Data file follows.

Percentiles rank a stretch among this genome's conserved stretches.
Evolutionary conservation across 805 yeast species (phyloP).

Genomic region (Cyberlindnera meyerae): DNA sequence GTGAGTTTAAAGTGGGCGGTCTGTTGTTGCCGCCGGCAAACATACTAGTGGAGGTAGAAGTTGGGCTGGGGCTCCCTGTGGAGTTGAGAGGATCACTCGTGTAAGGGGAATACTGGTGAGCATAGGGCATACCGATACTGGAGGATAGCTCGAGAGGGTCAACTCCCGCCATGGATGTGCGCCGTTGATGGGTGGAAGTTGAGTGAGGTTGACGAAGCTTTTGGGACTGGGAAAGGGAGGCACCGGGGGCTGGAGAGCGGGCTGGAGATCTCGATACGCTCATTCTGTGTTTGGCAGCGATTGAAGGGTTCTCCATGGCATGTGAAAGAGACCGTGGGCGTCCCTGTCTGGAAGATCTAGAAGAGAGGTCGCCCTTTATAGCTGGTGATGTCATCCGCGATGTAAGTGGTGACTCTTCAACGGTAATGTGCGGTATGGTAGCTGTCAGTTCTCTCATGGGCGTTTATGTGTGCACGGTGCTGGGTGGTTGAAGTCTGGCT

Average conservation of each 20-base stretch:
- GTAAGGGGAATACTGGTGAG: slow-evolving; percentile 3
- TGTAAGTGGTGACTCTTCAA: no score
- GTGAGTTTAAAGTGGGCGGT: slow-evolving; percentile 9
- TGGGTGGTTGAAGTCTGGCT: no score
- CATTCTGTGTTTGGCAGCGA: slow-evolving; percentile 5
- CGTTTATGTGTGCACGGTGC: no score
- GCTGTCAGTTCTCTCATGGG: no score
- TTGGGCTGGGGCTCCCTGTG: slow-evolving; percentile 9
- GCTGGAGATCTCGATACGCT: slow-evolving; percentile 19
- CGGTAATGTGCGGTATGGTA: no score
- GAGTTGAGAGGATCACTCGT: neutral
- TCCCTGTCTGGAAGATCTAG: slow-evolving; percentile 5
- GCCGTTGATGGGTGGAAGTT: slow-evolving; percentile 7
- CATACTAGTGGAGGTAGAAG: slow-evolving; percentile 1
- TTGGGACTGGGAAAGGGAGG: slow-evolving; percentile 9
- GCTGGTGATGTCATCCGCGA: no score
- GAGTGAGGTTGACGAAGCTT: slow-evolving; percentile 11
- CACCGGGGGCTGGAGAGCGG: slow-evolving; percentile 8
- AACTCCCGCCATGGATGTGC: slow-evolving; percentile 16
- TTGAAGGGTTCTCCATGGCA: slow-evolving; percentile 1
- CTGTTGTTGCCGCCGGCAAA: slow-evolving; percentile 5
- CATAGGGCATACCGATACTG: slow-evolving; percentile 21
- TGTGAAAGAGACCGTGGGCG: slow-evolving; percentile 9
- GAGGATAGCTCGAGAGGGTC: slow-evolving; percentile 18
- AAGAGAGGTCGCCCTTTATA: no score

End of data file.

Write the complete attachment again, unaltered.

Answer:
Percentiles rank a stretch among this genome's conserved stretches.
Evolutionary conservation across 805 yeast species (phyloP).

Genomic region (Cyberlindnera meyerae): DNA sequence GTGAGTTTAAAGTGGGCGGTCTGTTGTTGCCGCCGGCAAACATACTAGTGGAGGTAGAAGTTGGGCTGGGGCTCCCTGTGGAGTTGAGAGGATCACTCGTGTAAGGGGAATACTGGTGAGCATAGGGCATACCGATACTGGAGGATAGCTCGAGAGGGTCAACTCCCGCCATGGATGTGCGCCGTTGATGGGTGGAAGTTGAGTGAGGTTGACGAAGCTTTTGGGACTGGGAAAGGGAGGCACCGGGGGCTGGAGAGCGGGCTGGAGATCTCGATACGCTCATTCTGTGTTTGGCAGCGATTGAAGGGTTCTCCATGGCATGTGAAAGAGACCGTGGGCGTCCCTGTCTGGAAGATCTAGAAGAGAGGTCGCCCTTTATAGCTGGTGATGTCATCCGCGATGTAAGTGGTGACTCTTCAACGGTAATGTGCGGTATGGTAGCTGTCAGTTCTCTCATGGGCGTTTATGTGTGCACGGTGCTGGGTGGTTGAAGTCTGGCT

Average conservation of each 20-base stretch:
- GTAAGGGGAATACTGGTGAG: slow-evolving; percentile 3
- TGTAAGTGGTGACTCTTCAA: no score
- GTGAGTTTAAAGTGGGCGGT: slow-evolving; percentile 9
- TGGGTGGTTGAAGTCTGGCT: no score
- CATTCTGTGTTTGGCAGCGA: slow-evolving; percentile 5
- CGTTTATGTGTGCACGGTGC: no score
- GCTGTCAGTTCTCTCATGGG: no score
- TTGGGCTGGGGCTCCCTGTG: slow-evolving; percentile 9
- GCTGGAGATCTCGATACGCT: slow-evolving; percentile 19
- CGGTAATGTGCGGTATGGTA: no score
- GAGTTGAGAGGATCACTCGT: neutral
- TCCCTGTCTGGAAGATCTAG: slow-evolving; percentile 5
- GCCGTTGATGGGTGGAAGTT: slow-evolving; percentile 7
- CATACTAGTGGAGGTAGAAG: slow-evolving; percentile 1
- TTGGGACTGGGAAAGGGAGG: slow-evolving; percentile 9
- GCTGGTGATGTCATCCGCGA: no score
- GAGTGAGGTTGACGAAGCTT: slow-evolving; percentile 11
- CACCGGGGGCTGGAGAGCGG: slow-evolving; percentile 8
- AACTCCCGCCATGGATGTGC: slow-evolving; percentile 16
- TTGAAGGGTTCTCCATGGCA: slow-evolving; percentile 1
- CTGTTGTTGCCGCCGGCAAA: slow-evolving; percentile 5
- CATAGGGCATACCGATACTG: slow-evolving; percentile 21
- TGTGAAAGAGACCGTGGGCG: slow-evolving; percentile 9
- GAGGATAGCTCGAGAGGGTC: slow-evolving; percentile 18
- AAGAGAGGTCGCCCTTTATA: no score